COVID-19 Resource Center

Legal Blogs and Updates

Print PDF
Key Points of the Paycheck Protection Program Flexibility Act
Key Points of the Paycheck Protection Program Flexibility Act

[This post supplements the Connell Foley blog post “Summary of Financial Assistance Available to Small Businesses Under the CARES Act” posted on 03.29.2020.]

The Paycheck Protection Program Flexibility Act (PPPFA), signed into law June 5, 2020, has extended deadlines and made other key changes to the CARES Act’s PPP loan program. These changes are aimed at making it easier for employers to qualify for forgiveness of PPP loans. Following is an overview of some salient features of the PPPFA.

  • So long as appropriations remain unused, borrowers can apply for PPP loans through the end of 2020. The PPPFA pushes back the cut-off date from June 30 to the end of this year. Although the loan application must be received by the lender before the end of 2020, expenditures that count toward forgiveness must also occur in 2020. Therefore, if an employer needs to take advantage of the PPPFA’s longer period to qualify for loan forgiveness, an employer should apply soon.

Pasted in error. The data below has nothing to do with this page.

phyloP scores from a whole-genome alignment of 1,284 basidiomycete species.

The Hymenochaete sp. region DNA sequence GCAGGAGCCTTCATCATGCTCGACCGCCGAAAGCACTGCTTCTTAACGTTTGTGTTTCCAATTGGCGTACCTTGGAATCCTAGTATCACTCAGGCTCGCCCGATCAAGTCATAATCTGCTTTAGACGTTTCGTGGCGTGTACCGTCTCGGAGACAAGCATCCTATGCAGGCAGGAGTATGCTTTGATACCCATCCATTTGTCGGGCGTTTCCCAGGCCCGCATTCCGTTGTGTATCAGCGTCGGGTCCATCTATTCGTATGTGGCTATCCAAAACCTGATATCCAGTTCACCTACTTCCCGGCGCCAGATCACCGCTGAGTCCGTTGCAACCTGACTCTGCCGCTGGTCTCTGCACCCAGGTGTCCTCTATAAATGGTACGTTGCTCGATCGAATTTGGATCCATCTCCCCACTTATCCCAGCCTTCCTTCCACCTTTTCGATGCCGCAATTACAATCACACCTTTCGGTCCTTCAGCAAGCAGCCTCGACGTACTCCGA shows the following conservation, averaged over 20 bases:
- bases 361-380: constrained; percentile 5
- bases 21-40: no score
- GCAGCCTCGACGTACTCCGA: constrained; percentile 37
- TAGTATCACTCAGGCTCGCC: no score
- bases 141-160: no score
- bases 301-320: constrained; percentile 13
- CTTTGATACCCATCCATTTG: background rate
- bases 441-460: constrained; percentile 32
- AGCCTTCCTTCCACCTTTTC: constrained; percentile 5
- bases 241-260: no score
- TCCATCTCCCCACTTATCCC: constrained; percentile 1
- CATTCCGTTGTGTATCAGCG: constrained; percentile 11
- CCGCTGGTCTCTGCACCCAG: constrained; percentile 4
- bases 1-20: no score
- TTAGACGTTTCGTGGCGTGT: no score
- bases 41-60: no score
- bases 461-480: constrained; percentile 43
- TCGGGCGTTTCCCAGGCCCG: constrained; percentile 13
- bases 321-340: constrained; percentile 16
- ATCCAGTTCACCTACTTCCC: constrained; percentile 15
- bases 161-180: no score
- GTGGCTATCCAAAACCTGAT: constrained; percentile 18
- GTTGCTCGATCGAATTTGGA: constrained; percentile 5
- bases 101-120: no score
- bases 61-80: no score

• New borrowers have 24 weeks to pay payroll costs and other qualified expenses to qualify for loan forgiveness.
  • Existing PPP borrowers have the choice of whether to elect to use a 24-week period or remain with the original eight-week period, running from the date of the first advance, generally.
  • To qualify for loan forgiveness, 60 percent or more of the proceeds of the PPP loan must be used for payroll expenses. Prior to PPPFA, the threshold was 75 percent. However, under the prior rule, an employer that did not meet the 75 percent test was subject to a proportionate reduction in the principal amount that could be forgiven. Under the new rule, commentators have said that the 60 percent threshold is a “cliff.” That is, it is thought that an employer’s failing to expend at least 60 percent of the loan proceeds for eligible payroll expenses cuts off forgiveness of the entire loan amount. It is not clear that that outcome is what Congress intended.